At the Utah State Charter School Board (USCB) meeting on June 10th, 2021, Vanguard Academy was able to respond for the first time publicly to audits triggered by “multiple complaints and media inquiries”. The audits centered on procurement, enrollment & lottery processes, although the enrollment audit had previously been completed in January and most of the meeting centered on procurement.
Stewart Okobia, who serves as the Finance & Compliance Manager for the USCB, presented his findings beginning with a correction and apology for inaccurate reporting of the school’s performance numbers from his original report, which was carried by a number of media outlets. He and the Vanguard team focused on the high performance of the school over the past few academic years, with Okobia noting the schools performance as “very commendable”.
Vanguard Director, Suzanne Owen stated the school had performed well despite the fact that it serves a student population “many of whom historically have been the most underserved population in Salt Lake County”. Owen stated, “93% of 2021 graduates were 1st generation college students” and “83% of graduates had completed at least 12 college credit hours”.
Okobia also noted the school had 140 days “cash on hand” which is 4.5x the average, and that Vanguard Academy is managed “really good financially”. Vanguard’s Board Treasurer Grace Mitchell said she “welcomed the audit as a way to improve Vanguard’s processes” and that the school had been frugal with state funds, with a cost per pupil “consistently lower than state average”. Okobia also briefly re-visited the audit finding for enrollment and lottery practices, which had previously been reported in January stating, “We did not find any to unreasonable or uncommon.”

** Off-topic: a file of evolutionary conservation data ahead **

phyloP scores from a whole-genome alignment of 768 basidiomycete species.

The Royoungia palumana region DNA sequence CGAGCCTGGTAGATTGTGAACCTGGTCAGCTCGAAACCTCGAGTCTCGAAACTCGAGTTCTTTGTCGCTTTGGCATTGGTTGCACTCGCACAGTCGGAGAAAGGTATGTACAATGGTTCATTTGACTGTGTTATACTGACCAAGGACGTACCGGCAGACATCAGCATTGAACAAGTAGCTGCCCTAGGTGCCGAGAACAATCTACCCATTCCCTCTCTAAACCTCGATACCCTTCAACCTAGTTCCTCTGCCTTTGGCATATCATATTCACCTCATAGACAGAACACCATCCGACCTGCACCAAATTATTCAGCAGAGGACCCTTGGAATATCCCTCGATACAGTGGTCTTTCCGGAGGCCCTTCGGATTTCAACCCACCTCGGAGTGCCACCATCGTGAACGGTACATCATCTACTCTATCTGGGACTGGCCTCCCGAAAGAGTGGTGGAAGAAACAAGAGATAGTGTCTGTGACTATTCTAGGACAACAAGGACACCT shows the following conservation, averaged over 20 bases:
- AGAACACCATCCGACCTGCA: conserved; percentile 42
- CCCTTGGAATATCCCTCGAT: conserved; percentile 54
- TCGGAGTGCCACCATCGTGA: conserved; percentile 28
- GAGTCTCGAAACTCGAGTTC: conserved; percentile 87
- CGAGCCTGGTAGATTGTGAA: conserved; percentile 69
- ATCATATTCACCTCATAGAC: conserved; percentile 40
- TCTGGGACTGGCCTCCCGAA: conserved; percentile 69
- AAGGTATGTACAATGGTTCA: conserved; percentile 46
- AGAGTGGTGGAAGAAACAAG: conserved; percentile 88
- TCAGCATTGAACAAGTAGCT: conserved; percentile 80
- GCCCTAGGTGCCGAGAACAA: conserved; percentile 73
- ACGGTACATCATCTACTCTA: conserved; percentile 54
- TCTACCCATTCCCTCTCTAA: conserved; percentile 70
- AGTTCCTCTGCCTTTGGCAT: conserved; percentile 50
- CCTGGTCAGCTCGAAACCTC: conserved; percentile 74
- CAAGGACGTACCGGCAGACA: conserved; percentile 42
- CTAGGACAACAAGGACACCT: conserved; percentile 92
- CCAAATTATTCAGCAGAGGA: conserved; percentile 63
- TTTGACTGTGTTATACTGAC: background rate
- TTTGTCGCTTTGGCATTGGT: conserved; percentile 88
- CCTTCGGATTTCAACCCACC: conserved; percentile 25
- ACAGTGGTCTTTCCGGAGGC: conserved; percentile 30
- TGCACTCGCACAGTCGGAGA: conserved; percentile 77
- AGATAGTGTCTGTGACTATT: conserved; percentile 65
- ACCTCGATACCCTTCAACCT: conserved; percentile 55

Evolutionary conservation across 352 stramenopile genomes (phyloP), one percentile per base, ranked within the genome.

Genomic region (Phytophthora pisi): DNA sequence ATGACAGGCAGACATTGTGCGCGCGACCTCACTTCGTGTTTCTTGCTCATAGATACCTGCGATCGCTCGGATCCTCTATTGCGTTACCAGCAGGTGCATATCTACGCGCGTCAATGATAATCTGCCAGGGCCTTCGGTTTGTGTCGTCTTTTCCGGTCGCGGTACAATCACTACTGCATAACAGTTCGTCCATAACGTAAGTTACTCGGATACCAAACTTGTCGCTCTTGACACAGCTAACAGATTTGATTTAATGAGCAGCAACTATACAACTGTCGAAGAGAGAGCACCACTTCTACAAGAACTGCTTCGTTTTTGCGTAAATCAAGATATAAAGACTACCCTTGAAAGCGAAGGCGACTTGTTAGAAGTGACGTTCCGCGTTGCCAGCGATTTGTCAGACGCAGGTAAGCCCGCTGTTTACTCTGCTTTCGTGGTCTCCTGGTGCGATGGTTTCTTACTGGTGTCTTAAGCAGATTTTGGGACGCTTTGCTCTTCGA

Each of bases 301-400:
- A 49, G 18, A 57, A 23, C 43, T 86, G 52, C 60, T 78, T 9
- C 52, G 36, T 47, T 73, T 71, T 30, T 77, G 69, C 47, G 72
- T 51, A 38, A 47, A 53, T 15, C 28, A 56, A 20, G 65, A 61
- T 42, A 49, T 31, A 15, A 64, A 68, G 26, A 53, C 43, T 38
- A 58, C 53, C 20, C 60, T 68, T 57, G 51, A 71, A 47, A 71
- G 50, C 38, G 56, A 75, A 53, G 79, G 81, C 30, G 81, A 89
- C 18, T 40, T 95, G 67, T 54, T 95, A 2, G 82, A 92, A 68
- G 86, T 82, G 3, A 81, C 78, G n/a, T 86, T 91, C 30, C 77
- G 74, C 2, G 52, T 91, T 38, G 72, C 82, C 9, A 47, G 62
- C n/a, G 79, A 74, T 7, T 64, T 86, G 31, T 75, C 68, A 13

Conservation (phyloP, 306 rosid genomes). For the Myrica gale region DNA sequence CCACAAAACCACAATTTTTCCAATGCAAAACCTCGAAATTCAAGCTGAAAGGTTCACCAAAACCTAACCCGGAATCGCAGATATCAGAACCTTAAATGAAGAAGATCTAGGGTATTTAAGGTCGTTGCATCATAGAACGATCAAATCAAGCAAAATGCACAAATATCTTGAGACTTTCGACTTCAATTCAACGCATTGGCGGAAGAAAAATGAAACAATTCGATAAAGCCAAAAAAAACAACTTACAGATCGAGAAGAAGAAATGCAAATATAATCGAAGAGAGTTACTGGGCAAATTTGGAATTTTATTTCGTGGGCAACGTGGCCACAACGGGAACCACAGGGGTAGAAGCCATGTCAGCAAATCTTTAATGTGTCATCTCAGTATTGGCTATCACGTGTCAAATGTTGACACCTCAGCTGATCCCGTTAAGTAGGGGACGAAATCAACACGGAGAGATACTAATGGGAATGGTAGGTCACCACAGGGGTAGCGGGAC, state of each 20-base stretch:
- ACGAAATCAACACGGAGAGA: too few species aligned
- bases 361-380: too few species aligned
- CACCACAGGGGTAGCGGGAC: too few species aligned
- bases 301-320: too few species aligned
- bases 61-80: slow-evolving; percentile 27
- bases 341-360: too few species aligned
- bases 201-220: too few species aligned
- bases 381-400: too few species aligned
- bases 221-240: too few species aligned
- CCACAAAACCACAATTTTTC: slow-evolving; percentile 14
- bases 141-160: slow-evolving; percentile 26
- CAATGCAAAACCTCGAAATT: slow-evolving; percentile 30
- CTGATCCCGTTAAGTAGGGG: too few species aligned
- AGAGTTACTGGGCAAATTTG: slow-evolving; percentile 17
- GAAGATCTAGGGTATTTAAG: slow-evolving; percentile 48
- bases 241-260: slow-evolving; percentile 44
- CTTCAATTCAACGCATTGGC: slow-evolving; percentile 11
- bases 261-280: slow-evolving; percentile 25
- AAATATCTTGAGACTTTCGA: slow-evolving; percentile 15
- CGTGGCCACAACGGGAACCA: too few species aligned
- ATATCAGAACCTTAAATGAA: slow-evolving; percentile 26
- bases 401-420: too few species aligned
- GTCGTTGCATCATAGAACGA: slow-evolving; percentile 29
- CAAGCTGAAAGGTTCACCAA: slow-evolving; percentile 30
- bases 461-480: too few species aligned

The USCB’s procurement audit revealed some concerns auditors had while reviewing some of the procurement practices, although Treasurer Mitchell called into question the accuracy of some findings in the report. Mitchell visited each of the audit findings separately, stating her belief that about half of them could be “resolved today”. Vanguard presented evidence they believed resolved issues with some of the vendors called into question by the report. In one example, the school’s use of Amazon.com as a vendor was called into question without obtaining proper bids. Mitchell noted however that Amazon was listed on the State’s approved vendor list and State policy did not require bids.
Okobia’s audit also noted the facility lease should have been signed by the Board Chair, it was instead signed by the Director. Another point of concern in the audit was a claim that seven of the vendors Vanguard used had agents who shared the same last name, a point Okobia worried may have presented a conflict of interest and warranted further review.
The audit team recommended the school be put on ‘Warning’ status while any unresolved issues were corrected. The USCB agreed and voted for the Warning.
Board members expressed concern with the procurement audit findings, although the board stated they “didn’t see anything that could not be corrected.” One board member seemed to be dissatisfied with the results of the enrollment audit, stating the anomalous nature of the school’s nearly all Caucasian student body. All members of the USCB are also white.
The same board member made a separate motion to re-open the investigation to essentially ‘check again’. They also asked to investigate the diversity of Vanguard’s board, although they initially struggled to explain their exact concerns until suggesting a possible “family or religious” test of the board to “insure they were not too conflicted” in those two areas. Family or religious tests to hold public positions are expressly unconstitutional as they are inherently discriminatory, the board however voted unanimously in favor of the second motion.
Vanguard Academy will be assigned a remediation mentor to correct any unresolved issues in the procurement audit. The full video of the Charter Board meeting is available for public viewing online.
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